That’s right: the car was to be a count-on-me automobile that would drive 100,000 miles and still have a punch to throw. This might seem metaphorical, but the Mercury bosses made that promise to the public at Daytona. Not during the famous race but on a record-setting trial that saw five Mercury Comets run at high speeds on the steep banks of the oval, averaging over 108 mph (174 kph). 732 FIA records were achieved during thesix-week non-stop Comert Durability Run (watch the second video to see the Mercuries in action).
1965 was another year of good auspices for Ford’s division, with a team of Comets driving 16,247 miles (26,141 km)1 from the tip of South America to Fairbanks, Alaska, in 40 days. Upon arrival at the destination, racecar builder Don Bailey told the press, "Mechanically, we didn't even adjust the carburetor for altitude, didn't suffer a single breakdown, didn't replace so much as a sparkplug." The Comet wasn’t about to shine bright for a moment upon the skies of the automotive universe, only to steeply fade into oblivion; oh, no, they were here to stay.
The competition was nothing to write home about: we’re talking Chevrolet’s Chevelle, Pontiac’s Tempest and LeMans, Oldsmobile’s Cutlass, Buick’s Special, and Sky Lark. Over on the other side of Detroit, Mother Mopar pitted the Plymouth Belvedere and Dodge Coronet against the new kid on the intermediate block.
To take the battle to its rivals, the Comet flexed a hairy chest 390 cubic inches in size (6.4 liters) – a massive leap from yesteryear’s Ford small-block 289-cubic-inch V8 (4.7 liters). The ’66 Mercury Comet line came in four variations: the 202, the Capri, the Caliente, and the Cyclone, with a couple of station wagons: the Voyager and the Villager.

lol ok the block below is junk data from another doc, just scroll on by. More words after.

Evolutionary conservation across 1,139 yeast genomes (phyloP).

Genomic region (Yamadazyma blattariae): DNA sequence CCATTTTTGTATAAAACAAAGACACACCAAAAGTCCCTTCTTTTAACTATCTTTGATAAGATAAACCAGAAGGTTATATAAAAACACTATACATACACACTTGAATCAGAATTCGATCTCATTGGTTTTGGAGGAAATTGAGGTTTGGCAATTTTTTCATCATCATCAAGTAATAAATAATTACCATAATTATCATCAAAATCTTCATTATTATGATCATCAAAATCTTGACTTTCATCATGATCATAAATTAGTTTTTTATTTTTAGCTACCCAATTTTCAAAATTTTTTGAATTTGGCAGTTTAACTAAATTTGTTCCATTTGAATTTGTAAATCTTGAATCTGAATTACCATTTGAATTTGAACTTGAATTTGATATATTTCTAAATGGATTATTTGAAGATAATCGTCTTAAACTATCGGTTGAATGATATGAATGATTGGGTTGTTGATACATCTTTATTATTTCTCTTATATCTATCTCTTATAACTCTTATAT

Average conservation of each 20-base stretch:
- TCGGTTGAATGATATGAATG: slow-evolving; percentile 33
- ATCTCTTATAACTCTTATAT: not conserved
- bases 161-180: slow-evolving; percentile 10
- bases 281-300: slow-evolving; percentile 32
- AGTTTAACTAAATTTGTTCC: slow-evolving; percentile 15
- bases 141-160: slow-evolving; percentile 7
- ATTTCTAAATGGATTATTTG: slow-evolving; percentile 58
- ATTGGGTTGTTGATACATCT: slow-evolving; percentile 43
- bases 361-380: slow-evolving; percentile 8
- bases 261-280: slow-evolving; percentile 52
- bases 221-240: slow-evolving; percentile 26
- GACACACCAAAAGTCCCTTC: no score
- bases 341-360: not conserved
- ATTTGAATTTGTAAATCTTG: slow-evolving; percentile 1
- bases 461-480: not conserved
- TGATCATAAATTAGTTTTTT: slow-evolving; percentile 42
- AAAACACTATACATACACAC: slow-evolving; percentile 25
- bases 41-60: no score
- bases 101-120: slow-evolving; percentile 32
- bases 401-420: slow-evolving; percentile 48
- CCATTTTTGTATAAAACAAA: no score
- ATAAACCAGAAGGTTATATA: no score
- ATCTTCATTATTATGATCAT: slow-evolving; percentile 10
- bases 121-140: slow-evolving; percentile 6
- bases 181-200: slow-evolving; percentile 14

1966 also saw Ford Motor Company switch its chromatic preference for engines – the V8 turned blue. ‘You’ve heard of green giants and white tornadoes; how about blue horses?’ Apart from the Blue Oval’s eponym color, the 390 CID mentioned above engine came at two other power ratings: 265 horsepower for manual transmissions and 275 horsepower for automatics.
The former is present in the first video attached to this article, starring a splendid example of a 1966 Mercury Comet Cyclone. What’s unique about this particular car is that it is a rag top, making it a rare bird these days. In 1966, only 1,305 rolled out the assembly lines. To put it into perspective, the other Comet convertibles were the Caliente (of which 3,922 were produced) and the Cyclone GT (with 2,158 units, this, too, outsold the regular Cyclone soft-top).
The hood itself is fiberglass, but the striking feature of the ’66 Mercury Cyclone was its uncanny resemblance to the AMC Ambassador – especially from the front (and a distance). The stacked dual headlights are the confusing factor, but the differences are strong enough to tell them apart. Unfortunately, with so few built, the Comet Cyclone is the mistaken one since even the American Motors Corporation’s convertible Ambassador for 1966 was above FoMoCo’s Cyclone, at 1,790 units.